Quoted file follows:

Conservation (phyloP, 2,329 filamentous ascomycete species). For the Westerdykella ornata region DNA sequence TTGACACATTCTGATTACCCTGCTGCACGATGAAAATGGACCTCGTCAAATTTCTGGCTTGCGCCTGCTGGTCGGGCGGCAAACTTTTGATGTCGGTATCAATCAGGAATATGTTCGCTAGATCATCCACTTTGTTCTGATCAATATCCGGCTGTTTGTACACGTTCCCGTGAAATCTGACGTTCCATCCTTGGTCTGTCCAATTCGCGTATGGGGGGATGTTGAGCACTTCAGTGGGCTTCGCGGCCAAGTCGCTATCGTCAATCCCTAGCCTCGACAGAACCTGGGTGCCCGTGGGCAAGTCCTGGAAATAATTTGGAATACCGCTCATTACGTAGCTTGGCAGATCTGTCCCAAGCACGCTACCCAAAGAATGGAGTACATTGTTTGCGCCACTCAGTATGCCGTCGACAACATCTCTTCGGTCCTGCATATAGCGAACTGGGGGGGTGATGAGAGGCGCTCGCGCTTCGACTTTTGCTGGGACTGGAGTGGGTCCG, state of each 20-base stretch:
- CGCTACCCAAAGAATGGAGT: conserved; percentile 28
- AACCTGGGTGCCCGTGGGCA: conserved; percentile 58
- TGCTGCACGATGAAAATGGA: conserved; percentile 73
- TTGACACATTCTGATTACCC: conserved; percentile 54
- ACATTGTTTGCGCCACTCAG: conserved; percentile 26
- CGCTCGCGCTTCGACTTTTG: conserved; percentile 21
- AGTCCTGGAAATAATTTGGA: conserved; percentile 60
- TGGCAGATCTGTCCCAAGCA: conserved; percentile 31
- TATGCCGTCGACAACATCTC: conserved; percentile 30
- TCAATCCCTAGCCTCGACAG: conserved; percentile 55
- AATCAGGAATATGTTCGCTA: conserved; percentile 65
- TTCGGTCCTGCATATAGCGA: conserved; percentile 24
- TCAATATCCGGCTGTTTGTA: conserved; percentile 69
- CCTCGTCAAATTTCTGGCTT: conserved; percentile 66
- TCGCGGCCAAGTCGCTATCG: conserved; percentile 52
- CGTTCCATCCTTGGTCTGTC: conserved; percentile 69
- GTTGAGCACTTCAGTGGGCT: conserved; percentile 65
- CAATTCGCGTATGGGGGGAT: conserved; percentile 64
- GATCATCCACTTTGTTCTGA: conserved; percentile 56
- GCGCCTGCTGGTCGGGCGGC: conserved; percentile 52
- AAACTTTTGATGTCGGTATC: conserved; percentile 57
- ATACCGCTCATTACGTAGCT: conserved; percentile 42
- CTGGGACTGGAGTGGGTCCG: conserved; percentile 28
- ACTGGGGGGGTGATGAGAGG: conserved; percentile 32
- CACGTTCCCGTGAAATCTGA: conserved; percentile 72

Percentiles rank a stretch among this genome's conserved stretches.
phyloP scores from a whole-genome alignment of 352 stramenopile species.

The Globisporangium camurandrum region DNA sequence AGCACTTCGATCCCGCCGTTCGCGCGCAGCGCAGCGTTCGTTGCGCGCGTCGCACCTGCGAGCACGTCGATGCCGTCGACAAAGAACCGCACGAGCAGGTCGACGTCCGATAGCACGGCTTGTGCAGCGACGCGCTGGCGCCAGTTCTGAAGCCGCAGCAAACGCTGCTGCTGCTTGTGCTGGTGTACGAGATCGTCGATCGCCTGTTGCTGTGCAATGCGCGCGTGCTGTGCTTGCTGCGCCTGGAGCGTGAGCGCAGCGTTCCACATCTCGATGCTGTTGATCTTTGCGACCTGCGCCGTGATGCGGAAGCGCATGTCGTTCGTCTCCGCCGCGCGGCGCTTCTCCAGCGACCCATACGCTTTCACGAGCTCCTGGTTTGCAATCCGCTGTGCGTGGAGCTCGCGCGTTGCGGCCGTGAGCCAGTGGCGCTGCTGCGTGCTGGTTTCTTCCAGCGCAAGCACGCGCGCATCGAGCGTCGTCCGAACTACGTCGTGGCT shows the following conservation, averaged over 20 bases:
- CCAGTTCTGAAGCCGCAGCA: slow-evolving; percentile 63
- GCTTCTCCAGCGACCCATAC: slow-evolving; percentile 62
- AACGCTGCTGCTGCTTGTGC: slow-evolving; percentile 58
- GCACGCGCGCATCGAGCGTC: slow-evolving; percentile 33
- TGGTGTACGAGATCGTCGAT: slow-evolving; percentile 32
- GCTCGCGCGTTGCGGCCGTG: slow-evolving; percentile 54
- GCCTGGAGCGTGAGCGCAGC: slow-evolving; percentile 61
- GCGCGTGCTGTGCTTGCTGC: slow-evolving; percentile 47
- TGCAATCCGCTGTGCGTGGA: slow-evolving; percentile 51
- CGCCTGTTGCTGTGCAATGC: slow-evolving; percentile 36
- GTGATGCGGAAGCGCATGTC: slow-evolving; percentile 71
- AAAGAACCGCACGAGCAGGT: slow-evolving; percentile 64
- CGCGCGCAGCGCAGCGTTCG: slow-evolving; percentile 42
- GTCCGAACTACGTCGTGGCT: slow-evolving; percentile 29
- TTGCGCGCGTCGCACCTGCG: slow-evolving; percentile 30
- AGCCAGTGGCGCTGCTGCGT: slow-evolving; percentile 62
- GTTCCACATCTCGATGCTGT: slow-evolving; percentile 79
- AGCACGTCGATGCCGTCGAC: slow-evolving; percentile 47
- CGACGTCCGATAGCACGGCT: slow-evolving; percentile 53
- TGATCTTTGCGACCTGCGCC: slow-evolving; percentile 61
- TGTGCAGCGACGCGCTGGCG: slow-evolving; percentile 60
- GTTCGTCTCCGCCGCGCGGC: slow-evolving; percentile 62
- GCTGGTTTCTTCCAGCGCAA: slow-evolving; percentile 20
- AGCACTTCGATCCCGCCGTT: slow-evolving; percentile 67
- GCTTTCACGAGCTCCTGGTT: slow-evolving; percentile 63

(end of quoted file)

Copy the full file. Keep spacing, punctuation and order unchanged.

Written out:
Conservation (phyloP, 2,329 filamentous ascomycete species). For the Westerdykella ornata region DNA sequence TTGACACATTCTGATTACCCTGCTGCACGATGAAAATGGACCTCGTCAAATTTCTGGCTTGCGCCTGCTGGTCGGGCGGCAAACTTTTGATGTCGGTATCAATCAGGAATATGTTCGCTAGATCATCCACTTTGTTCTGATCAATATCCGGCTGTTTGTACACGTTCCCGTGAAATCTGACGTTCCATCCTTGGTCTGTCCAATTCGCGTATGGGGGGATGTTGAGCACTTCAGTGGGCTTCGCGGCCAAGTCGCTATCGTCAATCCCTAGCCTCGACAGAACCTGGGTGCCCGTGGGCAAGTCCTGGAAATAATTTGGAATACCGCTCATTACGTAGCTTGGCAGATCTGTCCCAAGCACGCTACCCAAAGAATGGAGTACATTGTTTGCGCCACTCAGTATGCCGTCGACAACATCTCTTCGGTCCTGCATATAGCGAACTGGGGGGGTGATGAGAGGCGCTCGCGCTTCGACTTTTGCTGGGACTGGAGTGGGTCCG, state of each 20-base stretch:
- CGCTACCCAAAGAATGGAGT: conserved; percentile 28
- AACCTGGGTGCCCGTGGGCA: conserved; percentile 58
- TGCTGCACGATGAAAATGGA: conserved; percentile 73
- TTGACACATTCTGATTACCC: conserved; percentile 54
- ACATTGTTTGCGCCACTCAG: conserved; percentile 26
- CGCTCGCGCTTCGACTTTTG: conserved; percentile 21
- AGTCCTGGAAATAATTTGGA: conserved; percentile 60
- TGGCAGATCTGTCCCAAGCA: conserved; percentile 31
- TATGCCGTCGACAACATCTC: conserved; percentile 30
- TCAATCCCTAGCCTCGACAG: conserved; percentile 55
- AATCAGGAATATGTTCGCTA: conserved; percentile 65
- TTCGGTCCTGCATATAGCGA: conserved; percentile 24
- TCAATATCCGGCTGTTTGTA: conserved; percentile 69
- CCTCGTCAAATTTCTGGCTT: conserved; percentile 66
- TCGCGGCCAAGTCGCTATCG: conserved; percentile 52
- CGTTCCATCCTTGGTCTGTC: conserved; percentile 69
- GTTGAGCACTTCAGTGGGCT: conserved; percentile 65
- CAATTCGCGTATGGGGGGAT: conserved; percentile 64
- GATCATCCACTTTGTTCTGA: conserved; percentile 56
- GCGCCTGCTGGTCGGGCGGC: conserved; percentile 52
- AAACTTTTGATGTCGGTATC: conserved; percentile 57
- ATACCGCTCATTACGTAGCT: conserved; percentile 42
- CTGGGACTGGAGTGGGTCCG: conserved; percentile 28
- ACTGGGGGGGTGATGAGAGG: conserved; percentile 32
- CACGTTCCCGTGAAATCTGA: conserved; percentile 72

Percentiles rank a stretch among this genome's conserved stretches.
phyloP scores from a whole-genome alignment of 352 stramenopile species.

The Globisporangium camurandrum region DNA sequence AGCACTTCGATCCCGCCGTTCGCGCGCAGCGCAGCGTTCGTTGCGCGCGTCGCACCTGCGAGCACGTCGATGCCGTCGACAAAGAACCGCACGAGCAGGTCGACGTCCGATAGCACGGCTTGTGCAGCGACGCGCTGGCGCCAGTTCTGAAGCCGCAGCAAACGCTGCTGCTGCTTGTGCTGGTGTACGAGATCGTCGATCGCCTGTTGCTGTGCAATGCGCGCGTGCTGTGCTTGCTGCGCCTGGAGCGTGAGCGCAGCGTTCCACATCTCGATGCTGTTGATCTTTGCGACCTGCGCCGTGATGCGGAAGCGCATGTCGTTCGTCTCCGCCGCGCGGCGCTTCTCCAGCGACCCATACGCTTTCACGAGCTCCTGGTTTGCAATCCGCTGTGCGTGGAGCTCGCGCGTTGCGGCCGTGAGCCAGTGGCGCTGCTGCGTGCTGGTTTCTTCCAGCGCAAGCACGCGCGCATCGAGCGTCGTCCGAACTACGTCGTGGCT shows the following conservation, averaged over 20 bases:
- CCAGTTCTGAAGCCGCAGCA: slow-evolving; percentile 63
- GCTTCTCCAGCGACCCATAC: slow-evolving; percentile 62
- AACGCTGCTGCTGCTTGTGC: slow-evolving; percentile 58
- GCACGCGCGCATCGAGCGTC: slow-evolving; percentile 33
- TGGTGTACGAGATCGTCGAT: slow-evolving; percentile 32
- GCTCGCGCGTTGCGGCCGTG: slow-evolving; percentile 54
- GCCTGGAGCGTGAGCGCAGC: slow-evolving; percentile 61
- GCGCGTGCTGTGCTTGCTGC: slow-evolving; percentile 47
- TGCAATCCGCTGTGCGTGGA: slow-evolving; percentile 51
- CGCCTGTTGCTGTGCAATGC: slow-evolving; percentile 36
- GTGATGCGGAAGCGCATGTC: slow-evolving; percentile 71
- AAAGAACCGCACGAGCAGGT: slow-evolving; percentile 64
- CGCGCGCAGCGCAGCGTTCG: slow-evolving; percentile 42
- GTCCGAACTACGTCGTGGCT: slow-evolving; percentile 29
- TTGCGCGCGTCGCACCTGCG: slow-evolving; percentile 30
- AGCCAGTGGCGCTGCTGCGT: slow-evolving; percentile 62
- GTTCCACATCTCGATGCTGT: slow-evolving; percentile 79
- AGCACGTCGATGCCGTCGAC: slow-evolving; percentile 47
- CGACGTCCGATAGCACGGCT: slow-evolving; percentile 53
- TGATCTTTGCGACCTGCGCC: slow-evolving; percentile 61
- TGTGCAGCGACGCGCTGGCG: slow-evolving; percentile 60
- GTTCGTCTCCGCCGCGCGGC: slow-evolving; percentile 62
- GCTGGTTTCTTCCAGCGCAA: slow-evolving; percentile 20
- AGCACTTCGATCCCGCCGTT: slow-evolving; percentile 67
- GCTTTCACGAGCTCCTGGTT: slow-evolving; percentile 63